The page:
When I started to visit the West Indies I discovered its other meaning: a fruit of the genus Musa, similar to the banana. Scientifically, there is apparently no sharp difference between bananas and plantains: we tend to call them plantains if they are relatively large and eaten cooked, as a vegetable, and bananas otherwise. (The leftmost items in my picture are plantains. Don’t ask me where green bananas, eaten as a cooked vegetable in Jamaica, fit in.) Wikipedia says
Plantains tend to be firmer and lower in sugar content than dessert bananas. Bananas are most often eaten raw, while plantains usually require cooking or other processing, and are used either when green or unripe (and therefore starchy) or overripe (and therefore sweet).
According to the OED, plantain also has a third meaning (“now rare”), a plane tree.
Anyhow, this note is not about the meaning(s) of the word but about its pronunciation.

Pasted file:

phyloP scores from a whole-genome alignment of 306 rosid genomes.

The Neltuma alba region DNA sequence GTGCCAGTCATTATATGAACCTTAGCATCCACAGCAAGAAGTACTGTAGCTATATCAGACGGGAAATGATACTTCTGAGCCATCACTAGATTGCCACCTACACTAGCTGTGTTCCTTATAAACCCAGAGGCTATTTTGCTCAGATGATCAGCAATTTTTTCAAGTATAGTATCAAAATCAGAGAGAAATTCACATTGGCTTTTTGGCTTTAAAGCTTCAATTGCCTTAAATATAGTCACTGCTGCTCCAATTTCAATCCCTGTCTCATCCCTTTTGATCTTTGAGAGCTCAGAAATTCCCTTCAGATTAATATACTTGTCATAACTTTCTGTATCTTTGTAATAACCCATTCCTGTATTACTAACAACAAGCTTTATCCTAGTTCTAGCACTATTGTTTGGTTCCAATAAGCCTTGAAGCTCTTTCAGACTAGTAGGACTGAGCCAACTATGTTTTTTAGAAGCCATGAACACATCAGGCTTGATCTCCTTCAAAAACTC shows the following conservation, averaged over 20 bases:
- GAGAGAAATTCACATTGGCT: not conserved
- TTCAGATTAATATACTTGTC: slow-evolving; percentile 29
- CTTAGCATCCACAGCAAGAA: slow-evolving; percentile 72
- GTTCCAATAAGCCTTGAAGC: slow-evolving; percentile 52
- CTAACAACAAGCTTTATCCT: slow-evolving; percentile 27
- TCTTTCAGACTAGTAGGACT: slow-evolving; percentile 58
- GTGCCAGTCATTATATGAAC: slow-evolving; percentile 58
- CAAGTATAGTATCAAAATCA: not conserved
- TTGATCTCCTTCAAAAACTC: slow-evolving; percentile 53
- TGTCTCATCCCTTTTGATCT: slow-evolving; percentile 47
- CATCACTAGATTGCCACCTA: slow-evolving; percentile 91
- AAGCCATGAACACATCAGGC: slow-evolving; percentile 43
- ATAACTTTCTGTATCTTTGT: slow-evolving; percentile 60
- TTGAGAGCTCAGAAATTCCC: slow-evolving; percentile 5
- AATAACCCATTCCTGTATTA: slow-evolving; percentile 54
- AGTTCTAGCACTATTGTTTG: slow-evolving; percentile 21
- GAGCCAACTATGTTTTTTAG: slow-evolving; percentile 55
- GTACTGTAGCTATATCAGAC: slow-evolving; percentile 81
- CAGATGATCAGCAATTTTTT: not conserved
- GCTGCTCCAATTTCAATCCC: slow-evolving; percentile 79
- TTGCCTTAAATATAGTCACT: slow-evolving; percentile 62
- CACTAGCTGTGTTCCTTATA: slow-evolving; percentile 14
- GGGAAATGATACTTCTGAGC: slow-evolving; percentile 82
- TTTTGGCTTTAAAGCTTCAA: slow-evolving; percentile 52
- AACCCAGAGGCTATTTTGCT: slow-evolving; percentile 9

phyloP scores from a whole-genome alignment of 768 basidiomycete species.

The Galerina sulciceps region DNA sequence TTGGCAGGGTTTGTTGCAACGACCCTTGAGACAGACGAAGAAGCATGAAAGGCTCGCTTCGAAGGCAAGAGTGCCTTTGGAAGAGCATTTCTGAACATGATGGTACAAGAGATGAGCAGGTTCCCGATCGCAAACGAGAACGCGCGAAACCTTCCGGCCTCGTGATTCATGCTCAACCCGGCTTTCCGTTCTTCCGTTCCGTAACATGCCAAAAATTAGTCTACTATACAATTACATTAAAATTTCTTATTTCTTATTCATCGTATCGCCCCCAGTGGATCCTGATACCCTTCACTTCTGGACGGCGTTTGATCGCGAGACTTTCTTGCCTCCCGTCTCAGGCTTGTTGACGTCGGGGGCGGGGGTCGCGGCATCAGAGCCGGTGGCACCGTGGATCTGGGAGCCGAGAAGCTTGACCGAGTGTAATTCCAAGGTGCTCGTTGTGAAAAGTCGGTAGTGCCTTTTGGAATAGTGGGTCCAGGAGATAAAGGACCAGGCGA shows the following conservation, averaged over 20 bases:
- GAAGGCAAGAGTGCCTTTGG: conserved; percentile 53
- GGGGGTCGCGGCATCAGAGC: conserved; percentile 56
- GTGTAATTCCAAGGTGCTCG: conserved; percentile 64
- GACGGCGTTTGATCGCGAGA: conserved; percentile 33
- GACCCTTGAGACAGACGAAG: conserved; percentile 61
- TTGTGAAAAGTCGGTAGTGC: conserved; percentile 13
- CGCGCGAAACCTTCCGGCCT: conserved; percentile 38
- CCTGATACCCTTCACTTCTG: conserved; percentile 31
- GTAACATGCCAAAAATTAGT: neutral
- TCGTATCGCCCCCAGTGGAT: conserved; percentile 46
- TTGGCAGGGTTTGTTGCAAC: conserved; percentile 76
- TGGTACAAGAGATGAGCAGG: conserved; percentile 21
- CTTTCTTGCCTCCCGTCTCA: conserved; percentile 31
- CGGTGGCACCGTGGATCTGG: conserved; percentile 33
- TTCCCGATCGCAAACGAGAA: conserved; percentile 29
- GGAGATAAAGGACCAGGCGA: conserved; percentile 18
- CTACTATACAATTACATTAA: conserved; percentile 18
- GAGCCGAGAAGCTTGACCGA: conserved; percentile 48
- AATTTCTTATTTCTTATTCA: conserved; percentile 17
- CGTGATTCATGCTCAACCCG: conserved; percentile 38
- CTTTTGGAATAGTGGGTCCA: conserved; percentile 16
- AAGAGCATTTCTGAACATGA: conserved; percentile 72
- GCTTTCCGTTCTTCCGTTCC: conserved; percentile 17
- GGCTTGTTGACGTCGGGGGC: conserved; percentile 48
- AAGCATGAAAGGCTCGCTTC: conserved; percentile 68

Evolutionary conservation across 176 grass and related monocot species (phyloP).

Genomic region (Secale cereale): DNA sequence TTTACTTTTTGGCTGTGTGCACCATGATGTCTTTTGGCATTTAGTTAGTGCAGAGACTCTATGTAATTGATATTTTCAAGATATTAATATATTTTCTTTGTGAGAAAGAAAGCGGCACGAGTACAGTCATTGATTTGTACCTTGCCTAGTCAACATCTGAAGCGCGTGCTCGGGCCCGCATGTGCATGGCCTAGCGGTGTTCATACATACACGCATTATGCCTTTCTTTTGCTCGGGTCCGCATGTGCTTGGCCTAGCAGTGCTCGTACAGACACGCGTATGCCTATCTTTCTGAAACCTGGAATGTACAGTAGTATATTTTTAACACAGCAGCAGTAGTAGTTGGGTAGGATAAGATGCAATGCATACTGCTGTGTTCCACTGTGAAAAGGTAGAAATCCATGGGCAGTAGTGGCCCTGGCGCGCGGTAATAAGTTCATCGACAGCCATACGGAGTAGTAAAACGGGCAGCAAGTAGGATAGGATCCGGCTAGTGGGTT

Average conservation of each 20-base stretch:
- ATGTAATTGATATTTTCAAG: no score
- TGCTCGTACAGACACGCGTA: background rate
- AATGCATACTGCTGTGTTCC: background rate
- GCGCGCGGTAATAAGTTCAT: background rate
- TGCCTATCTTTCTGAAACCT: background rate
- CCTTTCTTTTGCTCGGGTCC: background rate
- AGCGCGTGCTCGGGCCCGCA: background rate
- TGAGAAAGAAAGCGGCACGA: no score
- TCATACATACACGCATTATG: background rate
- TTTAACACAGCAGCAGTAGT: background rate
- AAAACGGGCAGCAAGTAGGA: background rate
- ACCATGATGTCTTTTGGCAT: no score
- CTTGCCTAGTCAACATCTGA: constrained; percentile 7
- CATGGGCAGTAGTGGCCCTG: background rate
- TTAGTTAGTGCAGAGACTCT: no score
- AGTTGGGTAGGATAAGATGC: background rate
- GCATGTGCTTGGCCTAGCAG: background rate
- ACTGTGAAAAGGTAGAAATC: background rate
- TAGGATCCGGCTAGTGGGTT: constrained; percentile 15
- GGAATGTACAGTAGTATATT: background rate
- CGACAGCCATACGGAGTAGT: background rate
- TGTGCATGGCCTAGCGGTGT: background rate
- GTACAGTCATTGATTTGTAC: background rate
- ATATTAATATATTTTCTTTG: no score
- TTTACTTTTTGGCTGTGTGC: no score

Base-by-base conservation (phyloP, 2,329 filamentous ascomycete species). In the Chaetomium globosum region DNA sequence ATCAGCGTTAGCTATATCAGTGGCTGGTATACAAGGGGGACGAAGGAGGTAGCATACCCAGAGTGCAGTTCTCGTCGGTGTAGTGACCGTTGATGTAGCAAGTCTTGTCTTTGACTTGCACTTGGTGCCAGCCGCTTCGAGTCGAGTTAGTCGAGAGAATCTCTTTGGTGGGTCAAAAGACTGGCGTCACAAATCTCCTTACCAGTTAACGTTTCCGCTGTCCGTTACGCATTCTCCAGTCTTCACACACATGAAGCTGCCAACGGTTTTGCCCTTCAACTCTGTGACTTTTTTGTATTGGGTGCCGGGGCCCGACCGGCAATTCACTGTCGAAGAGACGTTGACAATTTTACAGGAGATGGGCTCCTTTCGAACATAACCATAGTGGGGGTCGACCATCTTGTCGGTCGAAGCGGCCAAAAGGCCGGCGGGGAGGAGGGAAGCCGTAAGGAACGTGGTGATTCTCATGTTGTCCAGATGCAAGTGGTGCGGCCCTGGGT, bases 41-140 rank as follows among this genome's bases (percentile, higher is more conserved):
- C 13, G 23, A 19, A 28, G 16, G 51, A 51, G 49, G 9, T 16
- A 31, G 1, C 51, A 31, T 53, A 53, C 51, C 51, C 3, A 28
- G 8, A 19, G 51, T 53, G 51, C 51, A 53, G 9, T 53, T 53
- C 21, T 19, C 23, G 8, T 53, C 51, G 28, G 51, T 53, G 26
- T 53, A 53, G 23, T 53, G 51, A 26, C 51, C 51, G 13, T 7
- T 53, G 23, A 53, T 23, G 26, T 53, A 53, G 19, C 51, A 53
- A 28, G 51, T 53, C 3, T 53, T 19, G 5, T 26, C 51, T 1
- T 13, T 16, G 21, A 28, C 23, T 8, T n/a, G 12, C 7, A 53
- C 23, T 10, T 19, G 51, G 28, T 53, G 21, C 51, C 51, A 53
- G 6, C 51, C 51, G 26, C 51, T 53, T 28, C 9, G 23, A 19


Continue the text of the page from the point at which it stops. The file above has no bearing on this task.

Although in LPD I prioritize ˈplæntɪn, I’ve always actually said ˈplɑːntɪn myself. So I would put the word in that subset of words that hover between the TRAP and BATH categories, with æ or ɑː in BrE, æ in AmE. (In AofE, page 135, this is set 59´, which includes other cases such as alas, exasperate and plaque.) In LPD I give the AmE pronunciation correspondingly as ˈplæntən (where ən stands for either syllabic n̩ or ən).
But in an American television program(me) I recently heard several people refer to it as a plænˈteɪn. I don’t know how prevalent this stressing is in the US: it’s not shown in the AmE dictionaries I have to hand. I suspect it’s a spelling pronunciation invented rather recently.
Intriguingly, the current Wikipedia entry not only gives this pronunciation for AmE but also, wrongly, attributes it to me!